“Mr Speaker, it is very unfortunate that a new culture is emerging in this house,” said Vice President Mokgweetsi Masisi minutes after the Molepolole North MP, Mohammad Khan was ejected from the house.
Masisi had been taking pot shots at the Leader of the Opposition, Duma Boko, from across the floor and Khan felt compelled to defend Boko who was not in the house. The exchange turned testy then outright nasty, at which point the Deputy Speaker, Kagiso Molatlhegi, ordered Khan to leave the house. The MP didn’t move as fast as Molatlhegi wanted and he instructed security personnel to throw Khan out ÔÇô which they literally did.
Another opposition MP, Dr. Phenyo Butale, suffered similar fate in 2016 on the very first day of the winter session of parliament. The MP sought to table a motion without notice on the water and power crisis. Molatlhegi, got into a protracted verbal joust with Umbrella for Democratic Change MPs. The result was the sensational, unBotswana incident immortalised in press photographs of an honourable member of parliament being dragged out of the chamber by security guards kicking and screaming.
“It is shameful for us to be doing this and utterly childish,” said Masisi, once Khan had been ejected. “I would plead that whoever is doing it on either side of the house stops.
Masisi, who has been sounding more and more presidential as April 1 draws nearer, was right about either side acting in an immature manner. On an objective basis, “either side of the house” would also include the speakership because both are members of the ruling party and have made patently biased rulings that rankle with members of the opposition. One of the reasons why previous parliaments were spared spectacles like last week’s was because, just by following the proceedings, a stranger would never have been able tell what party the speaker belonged to. That is not the case nowadays.
The South African experience suggests that a biased speakership risks losing control of the house. To all intents and purpose, the Economic Freedom Fighters have more power over Speaker Baleka Mbete because she dug herself into a hole with a series of biased decisions.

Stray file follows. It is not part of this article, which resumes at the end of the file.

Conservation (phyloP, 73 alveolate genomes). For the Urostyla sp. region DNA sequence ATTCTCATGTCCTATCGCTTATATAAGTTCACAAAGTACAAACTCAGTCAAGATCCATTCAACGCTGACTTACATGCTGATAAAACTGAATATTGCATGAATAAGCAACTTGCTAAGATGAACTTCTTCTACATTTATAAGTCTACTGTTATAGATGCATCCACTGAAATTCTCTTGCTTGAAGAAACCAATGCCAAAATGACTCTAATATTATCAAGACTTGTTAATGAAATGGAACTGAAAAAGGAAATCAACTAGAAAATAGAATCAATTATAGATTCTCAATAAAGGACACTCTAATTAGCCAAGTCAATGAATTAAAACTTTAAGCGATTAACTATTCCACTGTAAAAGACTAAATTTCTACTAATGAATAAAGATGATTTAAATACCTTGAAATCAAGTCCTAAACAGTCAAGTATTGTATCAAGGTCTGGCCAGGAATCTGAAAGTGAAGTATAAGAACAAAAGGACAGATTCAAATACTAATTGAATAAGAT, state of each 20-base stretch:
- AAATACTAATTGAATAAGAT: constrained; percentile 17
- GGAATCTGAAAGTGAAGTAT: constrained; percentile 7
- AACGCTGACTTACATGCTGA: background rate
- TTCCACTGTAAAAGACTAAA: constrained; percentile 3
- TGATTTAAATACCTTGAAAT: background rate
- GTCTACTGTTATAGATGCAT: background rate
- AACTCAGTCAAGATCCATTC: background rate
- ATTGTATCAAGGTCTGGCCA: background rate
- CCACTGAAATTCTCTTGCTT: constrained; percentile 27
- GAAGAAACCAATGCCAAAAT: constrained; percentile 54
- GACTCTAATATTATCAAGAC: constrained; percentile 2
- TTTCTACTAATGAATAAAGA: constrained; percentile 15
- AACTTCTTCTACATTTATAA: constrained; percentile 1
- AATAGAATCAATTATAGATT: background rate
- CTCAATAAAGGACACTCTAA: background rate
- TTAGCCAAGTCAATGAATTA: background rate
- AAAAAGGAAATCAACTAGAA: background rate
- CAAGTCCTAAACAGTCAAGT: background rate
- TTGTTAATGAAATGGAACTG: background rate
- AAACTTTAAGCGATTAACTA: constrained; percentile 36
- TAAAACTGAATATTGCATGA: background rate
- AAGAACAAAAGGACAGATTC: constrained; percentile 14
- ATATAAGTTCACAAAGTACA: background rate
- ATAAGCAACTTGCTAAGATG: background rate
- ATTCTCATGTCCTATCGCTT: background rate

Beyond biased rulings, the speakership of the Botswana parliament passively aids the toxicity of the chamber’s atmosphere by failing to rein a culture of ribbing that can go overboard and arouse emotions. Board of directors’ meetings would degenerate into chaos if this same conduct was allowed in the corporate sector. During last week’s fracas, the Molepolole South MP, Dr. Tlamelo Mmatli called on Molatlhegi to reprimand an unnamed “small-eared” ruling party MP (“wa ditsebenyana yo”) whom he felt was being disrespectful towards him. Impossibly, the Minister of Youth Empowerment, Sport and Culture Development, Thapelo Olopeng, believed the words were directed at him and rose on a point of order to protest bitterly.
Another deeply disturbing aspect is what instructions security personnel – who could well be armed – have been given by their superiors. For a security officer to manhandle an on-duty MP with obvious impunity strongly suggests that he is definitely certain about his job security.
The gravest concern about what is currently happening in parliament is what it could mean for Botswana’s much-touted peace and stability. How long before the fighting turns physical and spills out onto the streets along partisan lines?